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Prognostic value of oxygen saturation index trajectory phenotypes on ICU mortality in mechanically ventilated patients: a multi-database retrospective cohort study.

Journal of Intensive Care 2023 November 30
BACKGROUND: Heterogeneity among critically ill patients undergoing invasive mechanical ventilation (IMV) treatment could result in high mortality rates. Currently, there are no well-established indicators to help identify patients with a poor prognosis in advance, which limits physicians' ability to provide personalized treatment. This study aimed to investigate the association of oxygen saturation index (OSI) trajectory phenotypes with intensive care unit (ICU) mortality and ventilation-free days (VFDs) from a dynamic and longitudinal perspective.

METHODS: A group-based trajectory model was used to identify the OSI-trajectory phenotypes. Associations between the OSI-trajectory phenotypes and ICU mortality were analyzed using doubly robust analyses. Then, a predictive model was constructed to distinguish patients with poor prognosis phenotypes.

RESULTS: Four OSI-trajectory phenotypes were identified in 3378 patients: low-level stable, ascending, descending, and high-level stable. Patients with the high-level stable phenotype had the highest mortality and fewest VFDs. The doubly robust estimation, after adjusting for unbalanced covariates in a model using the XGBoost method for generating propensity scores, revealed that both high-level stable and ascending phenotypes were associated with higher mortality rates (odds ratio [OR]: 1.422, 95% confidence interval [CI] 1.246-1.623; OR: 1.097, 95% CI 1.027-1.172, respectively), while the descending phenotype showed similar ICU mortality rates to the low-level stable phenotype (odds ratio [OR] 0.986, 95% confidence interval [CI] 0.940-1.035). The predictive model could help identify patients with ascending or high-level stable phenotypes at an early stage (area under the curve [AUC] in the training dataset: 0.851 [0.827-0.875]; AUC in the validation dataset: 0.743 [0.709-0.777]).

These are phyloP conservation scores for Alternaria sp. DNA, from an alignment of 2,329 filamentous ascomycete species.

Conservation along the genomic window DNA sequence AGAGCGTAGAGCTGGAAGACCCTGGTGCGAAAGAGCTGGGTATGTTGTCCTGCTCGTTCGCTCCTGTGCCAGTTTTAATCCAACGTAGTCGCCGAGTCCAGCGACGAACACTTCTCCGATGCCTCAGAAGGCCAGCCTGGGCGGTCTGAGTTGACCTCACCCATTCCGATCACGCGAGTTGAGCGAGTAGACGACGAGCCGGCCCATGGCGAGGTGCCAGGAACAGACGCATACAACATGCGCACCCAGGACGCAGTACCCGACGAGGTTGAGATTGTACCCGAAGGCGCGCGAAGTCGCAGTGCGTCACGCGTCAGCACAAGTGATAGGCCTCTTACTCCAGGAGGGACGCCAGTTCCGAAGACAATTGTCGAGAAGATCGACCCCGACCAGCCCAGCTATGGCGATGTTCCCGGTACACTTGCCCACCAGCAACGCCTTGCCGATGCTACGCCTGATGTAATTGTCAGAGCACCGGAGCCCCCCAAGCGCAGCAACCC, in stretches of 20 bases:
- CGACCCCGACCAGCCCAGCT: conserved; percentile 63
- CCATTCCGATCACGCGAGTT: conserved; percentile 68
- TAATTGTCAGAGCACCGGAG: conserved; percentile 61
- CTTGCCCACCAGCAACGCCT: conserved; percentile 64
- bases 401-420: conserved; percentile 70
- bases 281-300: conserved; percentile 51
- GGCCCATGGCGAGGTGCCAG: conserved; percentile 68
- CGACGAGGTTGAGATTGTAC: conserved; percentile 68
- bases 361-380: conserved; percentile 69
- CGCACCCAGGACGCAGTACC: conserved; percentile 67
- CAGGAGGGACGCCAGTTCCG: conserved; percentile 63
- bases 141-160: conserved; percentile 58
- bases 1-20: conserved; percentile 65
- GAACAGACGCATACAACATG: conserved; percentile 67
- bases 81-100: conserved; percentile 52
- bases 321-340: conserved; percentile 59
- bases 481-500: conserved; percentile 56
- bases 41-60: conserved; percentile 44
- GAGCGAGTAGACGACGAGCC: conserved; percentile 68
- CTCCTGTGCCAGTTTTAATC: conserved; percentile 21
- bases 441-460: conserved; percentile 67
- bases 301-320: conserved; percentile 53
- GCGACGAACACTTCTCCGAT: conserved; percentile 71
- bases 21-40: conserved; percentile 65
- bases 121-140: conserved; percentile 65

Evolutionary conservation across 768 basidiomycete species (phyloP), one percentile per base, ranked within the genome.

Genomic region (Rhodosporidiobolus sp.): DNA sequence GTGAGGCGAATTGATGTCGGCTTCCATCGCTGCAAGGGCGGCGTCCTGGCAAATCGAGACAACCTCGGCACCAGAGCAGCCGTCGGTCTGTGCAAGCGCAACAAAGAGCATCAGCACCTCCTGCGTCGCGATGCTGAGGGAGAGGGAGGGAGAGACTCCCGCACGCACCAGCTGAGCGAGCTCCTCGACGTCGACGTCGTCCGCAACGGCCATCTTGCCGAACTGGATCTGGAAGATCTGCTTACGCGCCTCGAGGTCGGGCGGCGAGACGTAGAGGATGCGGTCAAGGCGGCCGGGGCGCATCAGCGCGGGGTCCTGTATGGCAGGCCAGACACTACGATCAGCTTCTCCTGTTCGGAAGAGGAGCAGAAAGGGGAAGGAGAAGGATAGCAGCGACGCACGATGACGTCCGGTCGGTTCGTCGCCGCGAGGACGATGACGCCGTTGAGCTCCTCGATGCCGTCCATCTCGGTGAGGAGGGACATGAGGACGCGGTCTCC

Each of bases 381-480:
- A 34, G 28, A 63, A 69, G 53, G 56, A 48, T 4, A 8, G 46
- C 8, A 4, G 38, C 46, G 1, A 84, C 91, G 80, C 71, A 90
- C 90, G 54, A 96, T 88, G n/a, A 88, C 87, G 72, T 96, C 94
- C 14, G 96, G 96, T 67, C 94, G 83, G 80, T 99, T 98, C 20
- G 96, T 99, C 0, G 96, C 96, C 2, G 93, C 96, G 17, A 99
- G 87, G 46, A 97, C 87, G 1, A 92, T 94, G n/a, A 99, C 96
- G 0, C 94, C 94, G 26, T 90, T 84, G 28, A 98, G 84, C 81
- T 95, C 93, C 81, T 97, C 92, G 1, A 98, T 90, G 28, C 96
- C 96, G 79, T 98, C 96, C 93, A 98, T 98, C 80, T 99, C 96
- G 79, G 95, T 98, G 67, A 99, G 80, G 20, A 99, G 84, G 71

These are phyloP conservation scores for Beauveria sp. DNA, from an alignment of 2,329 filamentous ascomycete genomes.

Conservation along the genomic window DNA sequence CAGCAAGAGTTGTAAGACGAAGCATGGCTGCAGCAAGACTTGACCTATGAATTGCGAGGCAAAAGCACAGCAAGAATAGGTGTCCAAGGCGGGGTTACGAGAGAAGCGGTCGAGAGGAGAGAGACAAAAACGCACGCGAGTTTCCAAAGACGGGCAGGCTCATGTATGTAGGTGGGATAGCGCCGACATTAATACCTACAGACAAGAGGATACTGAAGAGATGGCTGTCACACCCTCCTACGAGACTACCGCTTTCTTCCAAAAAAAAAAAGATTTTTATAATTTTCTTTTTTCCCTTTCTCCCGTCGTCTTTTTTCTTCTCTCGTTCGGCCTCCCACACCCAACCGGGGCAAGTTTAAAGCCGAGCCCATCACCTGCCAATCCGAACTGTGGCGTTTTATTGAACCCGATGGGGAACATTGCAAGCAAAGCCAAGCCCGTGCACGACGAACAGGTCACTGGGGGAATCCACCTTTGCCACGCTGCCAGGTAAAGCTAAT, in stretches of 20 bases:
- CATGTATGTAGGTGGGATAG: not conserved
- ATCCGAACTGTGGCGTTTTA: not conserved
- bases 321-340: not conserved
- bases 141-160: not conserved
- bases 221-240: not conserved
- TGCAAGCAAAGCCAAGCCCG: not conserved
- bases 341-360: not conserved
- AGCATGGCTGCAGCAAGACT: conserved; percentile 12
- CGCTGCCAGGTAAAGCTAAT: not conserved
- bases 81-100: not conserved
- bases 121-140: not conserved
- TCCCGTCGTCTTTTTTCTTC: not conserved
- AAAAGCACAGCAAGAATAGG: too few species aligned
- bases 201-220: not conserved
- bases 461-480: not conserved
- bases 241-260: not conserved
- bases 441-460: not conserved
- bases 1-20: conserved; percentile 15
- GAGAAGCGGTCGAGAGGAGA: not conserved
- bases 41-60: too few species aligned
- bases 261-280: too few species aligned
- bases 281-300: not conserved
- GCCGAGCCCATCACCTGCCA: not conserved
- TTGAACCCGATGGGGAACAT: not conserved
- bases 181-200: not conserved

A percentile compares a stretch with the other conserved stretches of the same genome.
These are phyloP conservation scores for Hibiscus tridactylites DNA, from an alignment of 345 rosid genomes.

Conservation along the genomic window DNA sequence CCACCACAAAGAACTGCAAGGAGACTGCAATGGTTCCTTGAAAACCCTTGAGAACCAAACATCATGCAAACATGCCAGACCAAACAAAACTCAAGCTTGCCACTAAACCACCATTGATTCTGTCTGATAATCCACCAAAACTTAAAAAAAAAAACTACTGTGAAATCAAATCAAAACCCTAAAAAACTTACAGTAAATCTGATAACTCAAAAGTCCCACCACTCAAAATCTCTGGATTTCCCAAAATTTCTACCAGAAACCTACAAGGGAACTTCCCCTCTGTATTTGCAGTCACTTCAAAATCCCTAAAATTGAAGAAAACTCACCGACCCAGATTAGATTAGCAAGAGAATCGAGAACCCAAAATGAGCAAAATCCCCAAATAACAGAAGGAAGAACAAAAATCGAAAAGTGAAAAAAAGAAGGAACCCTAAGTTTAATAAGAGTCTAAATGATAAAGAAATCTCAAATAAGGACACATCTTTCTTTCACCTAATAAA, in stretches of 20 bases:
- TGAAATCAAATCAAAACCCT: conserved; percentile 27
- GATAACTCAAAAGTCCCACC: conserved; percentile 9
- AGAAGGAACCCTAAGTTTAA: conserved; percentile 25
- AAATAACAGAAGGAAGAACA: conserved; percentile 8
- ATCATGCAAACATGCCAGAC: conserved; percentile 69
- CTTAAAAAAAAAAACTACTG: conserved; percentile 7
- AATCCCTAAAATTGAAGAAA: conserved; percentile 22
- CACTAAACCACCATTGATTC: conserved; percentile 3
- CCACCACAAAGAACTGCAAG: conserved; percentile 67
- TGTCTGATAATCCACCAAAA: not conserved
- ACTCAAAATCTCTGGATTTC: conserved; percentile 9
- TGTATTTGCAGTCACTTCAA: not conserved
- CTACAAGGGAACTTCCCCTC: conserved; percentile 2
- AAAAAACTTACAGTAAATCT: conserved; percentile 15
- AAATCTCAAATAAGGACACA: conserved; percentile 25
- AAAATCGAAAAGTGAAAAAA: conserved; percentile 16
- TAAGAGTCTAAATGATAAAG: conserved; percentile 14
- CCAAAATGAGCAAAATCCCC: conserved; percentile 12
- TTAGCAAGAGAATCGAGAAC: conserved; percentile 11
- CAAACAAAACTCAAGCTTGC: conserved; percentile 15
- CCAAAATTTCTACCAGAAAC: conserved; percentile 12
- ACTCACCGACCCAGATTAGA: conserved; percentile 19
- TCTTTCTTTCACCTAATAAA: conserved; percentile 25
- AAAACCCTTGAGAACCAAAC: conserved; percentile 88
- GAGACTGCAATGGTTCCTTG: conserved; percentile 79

CONCLUSIONS: Dynamic OSI-trajectory phenotypes were closely related to the mortality of ICU patients requiring IMV treatment and might be a useful prognostic indicator in critically ill patients.

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